The Mountaineers. The Mountaineers, with members Mike Burns, Karen Close, Steven Cox (American team leader), Don Goodman, Natala Goodman, Jim Tweedie and Howard Weaver, joined with The Himalayan Club to conduct the first Indian-American climbing expedition to the remote region of Kulu in the Himachal Pradesh state of northern India. The team climbed five peaks of varying height, including two first ascents. Don Goodman and Donna Price organized this “Parvati ‘96 Indo-American Himalayan Expedition.”
The Seattle climbing program, under the leadership of Steven Cox, continued to experience a demand that exceeded capacity. The number of people wishing to enter the climbing courses is consistently greater than course size allows. Climbing program volunteers are doing an excellent job of finding creative ways to satisfy this demand while ensuring a safe, high-quality, enriching experience for participants and addressing as well the related issues of access, stewardship, conservation, and growth management. Most significantly, the volunteer administrators of course field trips are working actively to reduce field trip size by offering required field trips more often at varied locations. That effort matches a long-standing practice of smaller group sizes for Mountaineer climbs. In 1996 Intermediate Field Trips, under the leadership of Mike Burns, conducted training in groups never larger than 40.
There were 244 students accepted into the basic climbing course; 72 graduated. Unusually poor weather and snow conditions led to a higher-than-normal number of students who will require a second year to graduate from the basic course. There were 34 applicants for basic course equivalency; 17 were granted. Also, 79 students enrolled in the intermediate climbing course and 13 others graduated from the multi-year class. Mountaineers members, in a club-wide vote, supported and affirmed the climbing program practice of requiring students to volunteer time toward conservation service in order to practice a lifelong commitment to stewardship. This requirement for graduation from the basic climbing course was introduced over the last two years.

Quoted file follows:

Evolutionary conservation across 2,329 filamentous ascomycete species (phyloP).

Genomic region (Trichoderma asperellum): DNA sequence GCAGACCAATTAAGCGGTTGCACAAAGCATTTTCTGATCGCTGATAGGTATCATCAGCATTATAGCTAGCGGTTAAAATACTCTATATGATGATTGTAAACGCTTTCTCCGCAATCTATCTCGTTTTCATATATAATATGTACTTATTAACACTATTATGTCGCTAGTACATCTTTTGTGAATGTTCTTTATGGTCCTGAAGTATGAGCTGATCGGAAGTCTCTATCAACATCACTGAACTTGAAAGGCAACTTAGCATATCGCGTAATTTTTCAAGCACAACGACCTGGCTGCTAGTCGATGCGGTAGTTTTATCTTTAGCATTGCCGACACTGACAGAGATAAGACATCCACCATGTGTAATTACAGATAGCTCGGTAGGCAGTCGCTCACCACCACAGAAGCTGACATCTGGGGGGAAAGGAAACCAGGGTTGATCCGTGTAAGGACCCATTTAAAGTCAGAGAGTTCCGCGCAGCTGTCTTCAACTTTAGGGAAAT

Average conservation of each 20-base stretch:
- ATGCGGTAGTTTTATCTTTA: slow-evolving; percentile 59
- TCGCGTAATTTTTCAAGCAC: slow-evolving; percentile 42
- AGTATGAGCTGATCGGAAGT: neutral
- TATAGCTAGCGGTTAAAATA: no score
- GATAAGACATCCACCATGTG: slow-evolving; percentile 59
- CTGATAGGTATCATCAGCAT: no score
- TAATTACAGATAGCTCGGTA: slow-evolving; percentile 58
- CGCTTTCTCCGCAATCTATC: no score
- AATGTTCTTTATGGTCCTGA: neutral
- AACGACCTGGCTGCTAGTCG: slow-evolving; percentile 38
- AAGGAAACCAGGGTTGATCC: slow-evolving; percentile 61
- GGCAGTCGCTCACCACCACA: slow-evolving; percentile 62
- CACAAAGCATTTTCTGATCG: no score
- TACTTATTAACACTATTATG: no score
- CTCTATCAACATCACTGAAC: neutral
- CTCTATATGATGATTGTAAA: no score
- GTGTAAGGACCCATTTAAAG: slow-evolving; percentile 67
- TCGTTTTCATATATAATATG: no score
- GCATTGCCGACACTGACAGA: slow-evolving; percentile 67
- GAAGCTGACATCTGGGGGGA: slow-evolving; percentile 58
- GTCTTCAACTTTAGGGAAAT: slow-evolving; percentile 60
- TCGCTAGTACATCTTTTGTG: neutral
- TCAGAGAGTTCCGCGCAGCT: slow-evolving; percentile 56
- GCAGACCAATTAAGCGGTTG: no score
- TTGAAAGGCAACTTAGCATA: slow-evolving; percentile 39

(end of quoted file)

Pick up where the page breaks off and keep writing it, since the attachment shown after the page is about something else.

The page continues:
After an extensive review of belay practices under the direction of Barb McCann, a significant change was approved for course curriculum. The hip belay is now only demonstrated for basic climbing course students, who are required to learn a belay technique that utilizes either a belay device or muenter hitch. Instruction in the hip belay is now reserved for the intermediate climbing course. In order to challenge and retain experienced climbers, Advanced Climbing Experiences (ACE) are being scheduled in addition to our many seminars. This year’s ACE activities included an ice climbing trip to Banff.
In the spring, The Mountaineers published the first Washington Backcountry Almanac for National Parks, National Forests and wilderness areas within the state. The 112-page guide answers questions critical to hikers, climbers and outdoor users, such as where backcountry camping is allowed and the procedure for obtaining overnight permits and dealing with other regulations. Also included are telephone numbers of agencies that provide information not in the guide. It is a book of up-to-date facts that can readily be used as a trip planner. This insightful publication, spearheaded by Mountaineers president Marcia Hanson, is now in its second printing. With over 400 copies sold, the book is expected to be revised annually.
Donna Price, Trustee